<EVENT_INSTANCE> <EventType>ALTER_DATABASE</EventType> <PostTime>2014-01-01T00:00:00.000</PostTime> <SPID>51</SPID> <ServerName>BEAKER</ServerName> <LoginName>BEAKER\Aaron</LoginName> <DatabaseName>old_name</DatabaseName> <TSQLCommand> <SetOptions ... /> <CommandText>ALTER DATABASE [old_name] MODIFY NAME = [new_name]</CommandText> </TSQLCommand> </EVENT_INSTANCE>
You'll notice that the only place where
new_name appears is in the
CommandText property. This means that in order to check if the new name violates your convention, you need to parse and extract the name from the entire command. Adding to the challenge, the format of the command is quite predictable when using
sp_renamedb, but not so much when using
ALTER DATABASE. On the plus side, it doesn't appear possible to combine
MODIFY NAME with other
ALTER DATABASE options.
Here is a modified trigger that handles both
ALTER_DATABASE events. If the database is a new database, the transaction is rolled back, and a detach is attempted in the event that the rollback didn't actually prevent the creation. If the database is an existing database, we check to see that it is a rename event, and if the new name doesn't meet our naming standards, we name it back to the old name.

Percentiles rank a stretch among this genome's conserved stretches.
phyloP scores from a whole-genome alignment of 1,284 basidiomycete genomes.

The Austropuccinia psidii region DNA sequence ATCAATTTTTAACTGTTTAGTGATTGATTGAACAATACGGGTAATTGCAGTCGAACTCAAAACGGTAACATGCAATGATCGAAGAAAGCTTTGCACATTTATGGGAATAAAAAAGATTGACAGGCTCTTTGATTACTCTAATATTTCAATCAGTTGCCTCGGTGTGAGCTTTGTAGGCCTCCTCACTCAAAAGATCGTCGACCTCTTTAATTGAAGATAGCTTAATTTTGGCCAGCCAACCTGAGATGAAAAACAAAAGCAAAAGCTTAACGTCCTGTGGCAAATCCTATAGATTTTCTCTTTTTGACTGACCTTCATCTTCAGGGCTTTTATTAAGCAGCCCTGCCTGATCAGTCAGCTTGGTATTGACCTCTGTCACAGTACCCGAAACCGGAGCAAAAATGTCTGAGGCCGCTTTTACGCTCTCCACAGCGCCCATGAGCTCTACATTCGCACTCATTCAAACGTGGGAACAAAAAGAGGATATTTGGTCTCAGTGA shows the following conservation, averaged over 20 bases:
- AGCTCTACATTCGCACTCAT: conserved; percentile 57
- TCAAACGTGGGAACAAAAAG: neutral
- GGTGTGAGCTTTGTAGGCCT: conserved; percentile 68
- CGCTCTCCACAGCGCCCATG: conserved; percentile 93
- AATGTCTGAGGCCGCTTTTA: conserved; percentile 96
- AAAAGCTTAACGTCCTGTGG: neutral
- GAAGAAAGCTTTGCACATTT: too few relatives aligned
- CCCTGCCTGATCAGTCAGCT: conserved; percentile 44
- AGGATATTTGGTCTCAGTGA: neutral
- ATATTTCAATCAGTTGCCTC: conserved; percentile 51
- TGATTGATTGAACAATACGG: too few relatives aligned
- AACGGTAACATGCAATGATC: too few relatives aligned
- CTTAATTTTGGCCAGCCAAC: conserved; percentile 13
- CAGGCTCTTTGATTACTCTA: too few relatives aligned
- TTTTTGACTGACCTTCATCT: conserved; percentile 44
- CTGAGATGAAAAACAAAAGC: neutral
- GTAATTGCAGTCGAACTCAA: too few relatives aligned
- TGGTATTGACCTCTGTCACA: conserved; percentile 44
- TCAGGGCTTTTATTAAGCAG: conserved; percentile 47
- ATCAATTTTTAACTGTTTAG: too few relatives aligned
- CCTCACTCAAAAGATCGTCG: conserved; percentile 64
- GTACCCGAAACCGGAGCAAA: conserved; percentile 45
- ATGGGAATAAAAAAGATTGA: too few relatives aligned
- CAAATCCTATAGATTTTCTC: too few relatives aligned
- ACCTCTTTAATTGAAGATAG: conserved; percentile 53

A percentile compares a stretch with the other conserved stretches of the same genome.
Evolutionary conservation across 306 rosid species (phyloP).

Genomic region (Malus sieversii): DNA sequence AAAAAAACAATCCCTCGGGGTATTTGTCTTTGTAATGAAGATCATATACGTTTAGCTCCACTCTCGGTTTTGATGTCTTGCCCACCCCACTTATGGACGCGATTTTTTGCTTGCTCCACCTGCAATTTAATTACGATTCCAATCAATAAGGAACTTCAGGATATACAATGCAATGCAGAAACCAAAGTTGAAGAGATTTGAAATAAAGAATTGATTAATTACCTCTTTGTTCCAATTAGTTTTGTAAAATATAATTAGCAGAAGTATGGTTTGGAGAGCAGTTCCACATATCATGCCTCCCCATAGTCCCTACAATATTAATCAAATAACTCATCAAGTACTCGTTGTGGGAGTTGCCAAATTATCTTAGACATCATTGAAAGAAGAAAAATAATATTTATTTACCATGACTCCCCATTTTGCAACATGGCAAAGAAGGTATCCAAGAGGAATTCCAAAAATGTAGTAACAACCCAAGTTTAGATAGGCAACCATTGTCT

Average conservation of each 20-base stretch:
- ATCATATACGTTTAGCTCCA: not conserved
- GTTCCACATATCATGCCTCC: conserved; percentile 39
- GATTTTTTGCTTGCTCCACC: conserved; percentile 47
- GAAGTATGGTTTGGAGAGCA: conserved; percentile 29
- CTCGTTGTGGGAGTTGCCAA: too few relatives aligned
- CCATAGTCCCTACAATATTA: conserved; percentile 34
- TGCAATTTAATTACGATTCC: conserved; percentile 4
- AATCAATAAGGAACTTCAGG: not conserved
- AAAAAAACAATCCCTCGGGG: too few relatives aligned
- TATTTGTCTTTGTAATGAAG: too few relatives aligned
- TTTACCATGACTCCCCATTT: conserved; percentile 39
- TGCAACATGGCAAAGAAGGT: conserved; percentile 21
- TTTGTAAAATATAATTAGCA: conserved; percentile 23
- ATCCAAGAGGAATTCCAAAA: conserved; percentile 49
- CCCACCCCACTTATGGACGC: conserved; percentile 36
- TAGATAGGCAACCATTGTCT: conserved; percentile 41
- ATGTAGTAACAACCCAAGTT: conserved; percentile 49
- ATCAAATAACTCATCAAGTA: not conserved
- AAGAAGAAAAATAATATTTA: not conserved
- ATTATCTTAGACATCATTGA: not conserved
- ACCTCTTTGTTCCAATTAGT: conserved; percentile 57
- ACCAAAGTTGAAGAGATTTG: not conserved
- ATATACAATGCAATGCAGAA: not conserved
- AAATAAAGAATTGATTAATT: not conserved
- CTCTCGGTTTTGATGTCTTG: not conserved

ALTER TRIGGER PreventBadDatabaseNames ON ALL SERVER FOR CREATE_DATABASE, ALTER_DATABASE AS BEGIN SET NOCOUNT ON; DECLARE @name NVARCHAR(255), @event NVARCHAR(255), @cmd NVARCHAR(MAX), @oldname NVARCHAR(255), @act BIT = 0; SELECT @name = LOWER(EVENTDATA().value('(/EVENT_INSTANCE/DatabaseName)','NVARCHAR(255)')), @event = EVENTDATA().value('(/EVENT_INSTANCE/EventType)','NVARCHAR(255)'), @cmd = EVENTDATA().value('(/EVENT_INSTANCE/TSQLCommand/CommandText)','NVARCHAR(MAX)'); IF @event = N'ALTER_DATABASE' AND LOWER(@cmd) LIKE N'%modify%name%=%' BEGIN SELECT @oldname = @name, @name = LOWER(REPLACE(REPLACE(REPLACE(LTRIM(RTRIM(SUBSTRING(@cmd, CHARINDEX(N'=', @cmd) + 1, 255))),';',''),'[',''),']','')); END IF @name = N'foo' -- or @name LIKE N'%somepattern%' -- or @name IN (SELECT name FROM dbo.BadNameLibrary) BEGIN SET @act = 1; END IF @act = 1 BEGIN ROLLBACK TRANSACTION; IF @event = N'CREATE_DATABASE' BEGIN RAISERROR('You used a bad name [%s].', 11, 1, @name); IF EXISTS (SELECT 1 FROM sys.databases WHERE name = @name) BEGIN EXEC sp_detach_db @dbname = @name; END END ELSE BEGIN -- name it back DECLARE @sql NVARCHAR(MAX) = N'ALTER DATABASE ' + QUOTENAME(@name) + ' MODIFY NAME = ' + QUOTENAME(@oldname) + ';'; EXEC sp_executesql @sql; -- optionally, you could raise an error message -- or print something here to let the user know END END END GO
There are some limitations here; for example, it assumes you don't intentionally place characters like
=; in the database name, and that you don't have a database named
[modify-name=] either. I also didn't test what happens if you try to rename a database that already exists (and happens to violate your convention); I envision an infinite loop of database name ping-pong. I suggest you ensure no existing database falls in this category before implementing this trigger; if any databases exist and can't easily be fixed, add exclusions to the logic in the DDL trigger.
- Decide on the rules your database names should conform to.
- Identify any existing databases that violate your rules.
- Implement a DDL trigger which will prevent future databases from violating your conventions.
- See the following tips and resources:
Last Updated: 2014-04-08